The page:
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Layoung Shin

Doctoral student examines pop culture
   and sexuality in South Korea

by Kelly Hyde

Layoung Shin arrived at Harpur College afraid. Home was halfway across the globe. The language she grew up with was suddenly replaced by another she could barely understand.

"I spoke like an elementary school level of English — I had learned only grammar," she said. "Everyone was talking around me and talking so fast. It was really scary."

That was back in 2006, when Shin began in the doctoral anthropology program at Binghamton University. She pressed on, and today, she's an Institute for Advanced Studies in the Humanities (IASH) fellow working on her dissertation, "Performing Like a Star: Pop Culture and Sexuality among Young Women in Neoliberal South Korea."

Shin's path started in 2000 in Seoul, South Korea, where she pursued a master's degree in women's studies at Ewha Womans University. Her interest in women's studies had a personal motivation.

"I personally have experienced discrimination in the patriarchal system in Korea," she said. "They would say that because I'm a woman, I need to do this or that."

She said that while these limits were frustrating, she found reprieve in her studies.

"(The women's studies program) was very fun and insightful," she said. "I felt liberated."

Her advisor was a professor who studied anthropology in the United States and taught gender and sexuality studies from a feminist perspective. Shin found what her advisor taught — the way gender and sexuality influences society in different ways — interesting, so she decided to study anthropology in the United States herself. At first, she didn't know where to go, but she had a helping hand.

"I had a friend I met in Korea studying sociology (at Binghamton University)," she said. "It sounded like the programs were nice, with a progressive perspective and a realistic price."

For her dissertation at Harpur College, she has continued studying the topic of her master's thesis: the "fan-cos" phenomenon prevalent among young South Korean girls. The girls would dress up and perform as their male idols, and to them, it wasn't just a costume.

"The costume was ongoing and the girls were very enthusiastic," Shin said. "They would practice and perform on stage every week. They also wore these costumes in everyday life —they would say, 'This is me.'"

A closely related trend was "fanfiction," or stories written by young girls featuring their idols as characters, often placing them in same-sex relationships. In these phenomena, Shin saw a generation of girls navigating their gender and sexual identities, trying to explain themselves. In doing so, they pried open a society's narrow view of sexuality.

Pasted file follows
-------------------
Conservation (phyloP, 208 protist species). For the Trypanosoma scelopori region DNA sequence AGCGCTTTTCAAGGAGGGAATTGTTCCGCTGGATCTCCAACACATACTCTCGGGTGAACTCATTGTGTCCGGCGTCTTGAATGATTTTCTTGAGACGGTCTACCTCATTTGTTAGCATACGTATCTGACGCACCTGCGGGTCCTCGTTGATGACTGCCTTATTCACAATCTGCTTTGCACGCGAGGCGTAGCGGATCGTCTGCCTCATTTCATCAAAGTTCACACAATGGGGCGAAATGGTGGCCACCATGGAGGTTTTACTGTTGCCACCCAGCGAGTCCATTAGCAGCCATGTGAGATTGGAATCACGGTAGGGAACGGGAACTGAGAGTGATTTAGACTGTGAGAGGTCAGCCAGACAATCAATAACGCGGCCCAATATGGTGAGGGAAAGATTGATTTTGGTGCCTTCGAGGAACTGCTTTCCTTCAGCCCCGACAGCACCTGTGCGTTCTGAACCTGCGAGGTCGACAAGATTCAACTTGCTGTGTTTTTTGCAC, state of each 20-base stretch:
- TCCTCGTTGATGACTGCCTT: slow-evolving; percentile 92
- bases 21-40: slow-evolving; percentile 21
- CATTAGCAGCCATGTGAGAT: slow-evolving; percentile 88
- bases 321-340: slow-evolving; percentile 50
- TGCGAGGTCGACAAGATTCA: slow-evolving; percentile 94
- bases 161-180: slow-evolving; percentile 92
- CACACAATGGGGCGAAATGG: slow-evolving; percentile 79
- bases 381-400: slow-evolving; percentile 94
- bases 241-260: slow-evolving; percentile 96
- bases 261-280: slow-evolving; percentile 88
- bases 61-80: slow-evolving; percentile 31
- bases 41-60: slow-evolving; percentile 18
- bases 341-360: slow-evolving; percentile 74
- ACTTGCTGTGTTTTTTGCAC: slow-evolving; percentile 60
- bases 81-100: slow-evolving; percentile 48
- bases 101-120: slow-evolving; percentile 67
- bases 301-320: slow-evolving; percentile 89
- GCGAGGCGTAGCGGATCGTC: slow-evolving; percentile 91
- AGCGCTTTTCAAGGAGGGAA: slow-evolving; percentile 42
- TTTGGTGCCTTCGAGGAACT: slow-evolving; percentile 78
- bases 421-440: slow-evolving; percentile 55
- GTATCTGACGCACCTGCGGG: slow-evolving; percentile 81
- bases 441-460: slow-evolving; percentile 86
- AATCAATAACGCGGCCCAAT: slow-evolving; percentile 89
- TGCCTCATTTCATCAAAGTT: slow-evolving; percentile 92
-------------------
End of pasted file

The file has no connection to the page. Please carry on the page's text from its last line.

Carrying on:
"Korean society just started recognizing homosexuality and other sexual identities in the late 90s and 2000s," she said.

Unfortunately, this recognition came with a price.

"In the late 1990s, they made a law protecting children from 'obscene media content' and included homosexuality," she said. "This motivated the movement against this inclusion — they were saying homosexuality was bad."

"There are some narratives and discourses that assume these young women in fan-cos are influenced by fan-cos/fan-fic in identification with iban. I examined the discourses and argued that the discourses are another type of discrimination."

"The (fan-cos) girls I met were iban who did not want people to know," she said. "They were very careful."

However, as the movement has progressed, it's been increasingly difficult for these girls to keep their secret.

"With the recognition of the existence of other types of sexual identity increasing, other people not identified as iban now assume if someone looks boyish, maybe she is a lesbian," Shin said. "This did not exist before — they would just figure they were on a sports team. The iban are experiencing more discrimination; they hide more."

The discrimination is not all external. Shin found that hierarchies exist within the iban community itself.

"Some girls were influenced by the fan-cos phenomenon to identify as iban," she said. "Those who claim to be born as iban don't like those girls. There's talk about being a 'real lesbian' or not — the 'authenticity' of being lesbian."

Shin has seen all of this first-hand in her field work. Her research has affected her.

"Because I saw those LGBT youth girls in Korea and their situation, in some way I want to contribute to something for them," she said. "I'm not sure what I can do, but I want to do something."

Her primary goal after she earns her doctorate is teaching and researching new topics she has found through her field work. For the moment, though, she's focusing on getting through the program, which hasn't been easy from the beginning.

"My stress at the beginning of my coursework was English," she said. "I felt like a fool. I wondered if I could follow with this process."

Today, her stress is more related to her research. She said she has a lot of support, from friends to professors.

"Binghamton is great — what I like is the people," she said. "I feel like I'm cared about as a student."

After her scary and difficult arrival, Shin has made it this far, and she won't be giving up.

"Whatever it is, I just have to do it," she said. "I came very far from home and I wanted to do this study, so I have to finish it. (That thought) keeps me continuing."


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Last Updated: 3/1/17